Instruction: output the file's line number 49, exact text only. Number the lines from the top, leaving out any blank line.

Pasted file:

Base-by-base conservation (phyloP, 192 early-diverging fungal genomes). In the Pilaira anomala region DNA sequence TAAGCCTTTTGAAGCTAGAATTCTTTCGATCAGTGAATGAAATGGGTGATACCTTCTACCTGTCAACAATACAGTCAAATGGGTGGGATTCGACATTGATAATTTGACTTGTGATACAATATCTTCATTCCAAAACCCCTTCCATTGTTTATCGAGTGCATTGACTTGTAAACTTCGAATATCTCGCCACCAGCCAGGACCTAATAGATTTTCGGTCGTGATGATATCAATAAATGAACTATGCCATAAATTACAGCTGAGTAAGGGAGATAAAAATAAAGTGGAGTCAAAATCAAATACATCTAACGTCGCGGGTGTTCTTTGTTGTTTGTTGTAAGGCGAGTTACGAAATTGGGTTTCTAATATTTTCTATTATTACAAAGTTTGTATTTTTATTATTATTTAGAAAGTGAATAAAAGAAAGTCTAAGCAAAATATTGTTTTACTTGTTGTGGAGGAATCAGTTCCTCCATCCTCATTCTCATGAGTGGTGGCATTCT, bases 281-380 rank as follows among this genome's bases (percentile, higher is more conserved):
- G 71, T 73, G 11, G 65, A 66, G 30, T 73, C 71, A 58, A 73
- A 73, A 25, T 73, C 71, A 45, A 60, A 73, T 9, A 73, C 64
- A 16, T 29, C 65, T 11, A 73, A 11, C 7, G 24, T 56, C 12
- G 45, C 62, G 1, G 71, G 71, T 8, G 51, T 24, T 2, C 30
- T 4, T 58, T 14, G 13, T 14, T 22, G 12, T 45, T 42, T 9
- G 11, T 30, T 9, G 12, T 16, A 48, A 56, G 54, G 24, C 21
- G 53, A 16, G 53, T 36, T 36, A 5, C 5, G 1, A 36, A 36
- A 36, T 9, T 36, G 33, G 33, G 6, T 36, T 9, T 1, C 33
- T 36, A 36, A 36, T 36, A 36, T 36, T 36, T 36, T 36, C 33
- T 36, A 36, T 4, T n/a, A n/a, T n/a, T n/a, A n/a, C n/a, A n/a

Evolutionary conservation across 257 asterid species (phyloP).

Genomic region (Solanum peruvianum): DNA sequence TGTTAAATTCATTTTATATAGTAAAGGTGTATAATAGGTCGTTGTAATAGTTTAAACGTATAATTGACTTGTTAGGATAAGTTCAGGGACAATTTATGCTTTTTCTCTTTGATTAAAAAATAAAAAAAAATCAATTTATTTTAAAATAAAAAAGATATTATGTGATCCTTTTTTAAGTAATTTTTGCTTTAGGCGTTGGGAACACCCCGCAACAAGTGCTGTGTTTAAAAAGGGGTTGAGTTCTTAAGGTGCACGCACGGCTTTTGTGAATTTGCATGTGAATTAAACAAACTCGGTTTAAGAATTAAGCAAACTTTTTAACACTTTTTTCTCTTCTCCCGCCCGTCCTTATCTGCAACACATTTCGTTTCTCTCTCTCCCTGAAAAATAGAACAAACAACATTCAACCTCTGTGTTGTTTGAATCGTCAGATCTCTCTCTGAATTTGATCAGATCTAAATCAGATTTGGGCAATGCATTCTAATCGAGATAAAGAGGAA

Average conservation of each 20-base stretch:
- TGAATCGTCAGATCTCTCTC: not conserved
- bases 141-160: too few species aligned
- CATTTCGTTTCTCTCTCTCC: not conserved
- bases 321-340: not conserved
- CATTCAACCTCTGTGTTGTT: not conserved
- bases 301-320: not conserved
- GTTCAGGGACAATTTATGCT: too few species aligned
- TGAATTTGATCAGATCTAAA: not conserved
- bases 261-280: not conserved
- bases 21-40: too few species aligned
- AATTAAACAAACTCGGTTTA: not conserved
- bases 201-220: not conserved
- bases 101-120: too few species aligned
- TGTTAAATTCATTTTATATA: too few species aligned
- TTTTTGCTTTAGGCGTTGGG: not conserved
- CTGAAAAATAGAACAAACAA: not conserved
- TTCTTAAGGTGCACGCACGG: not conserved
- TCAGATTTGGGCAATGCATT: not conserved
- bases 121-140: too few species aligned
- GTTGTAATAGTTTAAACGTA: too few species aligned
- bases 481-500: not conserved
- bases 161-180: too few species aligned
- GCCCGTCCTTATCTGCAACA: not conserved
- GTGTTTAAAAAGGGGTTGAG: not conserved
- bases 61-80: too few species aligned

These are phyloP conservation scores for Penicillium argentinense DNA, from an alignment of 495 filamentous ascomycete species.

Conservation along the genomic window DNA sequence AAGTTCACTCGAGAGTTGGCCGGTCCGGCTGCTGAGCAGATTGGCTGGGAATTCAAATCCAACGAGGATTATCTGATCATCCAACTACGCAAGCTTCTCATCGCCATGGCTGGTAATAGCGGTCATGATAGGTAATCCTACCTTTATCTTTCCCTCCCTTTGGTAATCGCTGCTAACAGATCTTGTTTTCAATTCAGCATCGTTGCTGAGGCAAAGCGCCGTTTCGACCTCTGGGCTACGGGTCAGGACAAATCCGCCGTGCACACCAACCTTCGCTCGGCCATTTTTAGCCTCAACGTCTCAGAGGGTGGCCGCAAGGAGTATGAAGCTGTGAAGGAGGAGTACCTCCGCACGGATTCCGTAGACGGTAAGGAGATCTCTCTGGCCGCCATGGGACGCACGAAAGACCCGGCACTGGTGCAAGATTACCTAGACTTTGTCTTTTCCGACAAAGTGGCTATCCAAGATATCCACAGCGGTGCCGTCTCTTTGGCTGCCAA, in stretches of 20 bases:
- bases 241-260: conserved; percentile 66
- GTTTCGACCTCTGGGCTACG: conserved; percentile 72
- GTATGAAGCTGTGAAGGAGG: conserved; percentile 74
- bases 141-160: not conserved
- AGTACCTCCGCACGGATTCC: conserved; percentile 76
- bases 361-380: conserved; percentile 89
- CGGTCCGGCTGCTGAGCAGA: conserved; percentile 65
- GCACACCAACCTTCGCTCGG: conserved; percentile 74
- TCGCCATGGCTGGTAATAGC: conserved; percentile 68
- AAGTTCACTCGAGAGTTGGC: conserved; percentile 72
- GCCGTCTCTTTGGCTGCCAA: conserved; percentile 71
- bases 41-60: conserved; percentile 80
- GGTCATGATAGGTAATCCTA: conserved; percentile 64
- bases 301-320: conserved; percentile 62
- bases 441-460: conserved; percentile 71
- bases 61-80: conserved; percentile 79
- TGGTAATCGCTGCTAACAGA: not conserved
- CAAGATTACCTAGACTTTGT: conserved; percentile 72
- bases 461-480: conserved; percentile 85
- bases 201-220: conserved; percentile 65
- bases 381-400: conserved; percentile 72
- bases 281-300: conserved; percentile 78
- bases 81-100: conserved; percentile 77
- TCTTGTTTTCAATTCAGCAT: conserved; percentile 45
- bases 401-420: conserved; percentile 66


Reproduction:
- GCACACCAACCTTCGCTCGG: conserved; percentile 74